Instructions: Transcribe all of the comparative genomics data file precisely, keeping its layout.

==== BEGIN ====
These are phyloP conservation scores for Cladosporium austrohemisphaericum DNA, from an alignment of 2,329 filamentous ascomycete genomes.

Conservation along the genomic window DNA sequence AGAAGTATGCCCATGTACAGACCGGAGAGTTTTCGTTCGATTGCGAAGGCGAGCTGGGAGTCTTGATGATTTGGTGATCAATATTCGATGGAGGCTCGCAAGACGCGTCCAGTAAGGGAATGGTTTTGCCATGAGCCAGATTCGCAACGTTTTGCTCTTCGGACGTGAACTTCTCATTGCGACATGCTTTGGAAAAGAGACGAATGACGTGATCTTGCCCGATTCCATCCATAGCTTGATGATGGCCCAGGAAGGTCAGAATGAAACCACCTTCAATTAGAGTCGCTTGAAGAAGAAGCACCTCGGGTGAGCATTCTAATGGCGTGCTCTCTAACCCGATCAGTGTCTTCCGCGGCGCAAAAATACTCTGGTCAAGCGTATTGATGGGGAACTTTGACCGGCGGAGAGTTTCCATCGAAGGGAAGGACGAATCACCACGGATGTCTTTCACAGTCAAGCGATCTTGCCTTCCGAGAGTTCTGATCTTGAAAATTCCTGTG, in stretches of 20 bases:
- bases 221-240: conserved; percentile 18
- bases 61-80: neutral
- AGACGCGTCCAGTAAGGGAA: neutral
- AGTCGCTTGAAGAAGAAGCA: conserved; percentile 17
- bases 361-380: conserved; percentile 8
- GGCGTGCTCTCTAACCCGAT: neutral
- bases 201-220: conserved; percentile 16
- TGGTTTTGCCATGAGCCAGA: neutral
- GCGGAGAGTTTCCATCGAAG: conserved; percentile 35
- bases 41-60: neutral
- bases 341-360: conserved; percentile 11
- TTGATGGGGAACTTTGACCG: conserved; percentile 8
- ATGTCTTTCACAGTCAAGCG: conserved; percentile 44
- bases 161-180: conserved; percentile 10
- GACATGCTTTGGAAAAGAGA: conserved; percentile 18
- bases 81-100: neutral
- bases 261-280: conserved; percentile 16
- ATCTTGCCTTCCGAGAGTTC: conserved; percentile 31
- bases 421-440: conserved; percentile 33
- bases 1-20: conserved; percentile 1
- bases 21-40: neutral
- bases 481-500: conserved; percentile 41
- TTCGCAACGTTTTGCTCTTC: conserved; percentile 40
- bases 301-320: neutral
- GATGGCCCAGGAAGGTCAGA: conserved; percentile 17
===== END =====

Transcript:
These are phyloP conservation scores for Cladosporium austrohemisphaericum DNA, from an alignment of 2,329 filamentous ascomycete genomes.

Conservation along the genomic window DNA sequence AGAAGTATGCCCATGTACAGACCGGAGAGTTTTCGTTCGATTGCGAAGGCGAGCTGGGAGTCTTGATGATTTGGTGATCAATATTCGATGGAGGCTCGCAAGACGCGTCCAGTAAGGGAATGGTTTTGCCATGAGCCAGATTCGCAACGTTTTGCTCTTCGGACGTGAACTTCTCATTGCGACATGCTTTGGAAAAGAGACGAATGACGTGATCTTGCCCGATTCCATCCATAGCTTGATGATGGCCCAGGAAGGTCAGAATGAAACCACCTTCAATTAGAGTCGCTTGAAGAAGAAGCACCTCGGGTGAGCATTCTAATGGCGTGCTCTCTAACCCGATCAGTGTCTTCCGCGGCGCAAAAATACTCTGGTCAAGCGTATTGATGGGGAACTTTGACCGGCGGAGAGTTTCCATCGAAGGGAAGGACGAATCACCACGGATGTCTTTCACAGTCAAGCGATCTTGCCTTCCGAGAGTTCTGATCTTGAAAATTCCTGTG, in stretches of 20 bases:
- bases 221-240: conserved; percentile 18
- bases 61-80: neutral
- AGACGCGTCCAGTAAGGGAA: neutral
- AGTCGCTTGAAGAAGAAGCA: conserved; percentile 17
- bases 361-380: conserved; percentile 8
- GGCGTGCTCTCTAACCCGAT: neutral
- bases 201-220: conserved; percentile 16
- TGGTTTTGCCATGAGCCAGA: neutral
- GCGGAGAGTTTCCATCGAAG: conserved; percentile 35
- bases 41-60: neutral
- bases 341-360: conserved; percentile 11
- TTGATGGGGAACTTTGACCG: conserved; percentile 8
- ATGTCTTTCACAGTCAAGCG: conserved; percentile 44
- bases 161-180: conserved; percentile 10
- GACATGCTTTGGAAAAGAGA: conserved; percentile 18
- bases 81-100: neutral
- bases 261-280: conserved; percentile 16
- ATCTTGCCTTCCGAGAGTTC: conserved; percentile 31
- bases 421-440: conserved; percentile 33
- bases 1-20: conserved; percentile 1
- bases 21-40: neutral
- bases 481-500: conserved; percentile 41
- TTCGCAACGTTTTGCTCTTC: conserved; percentile 40
- bases 301-320: neutral
- GATGGCCCAGGAAGGTCAGA: conserved; percentile 17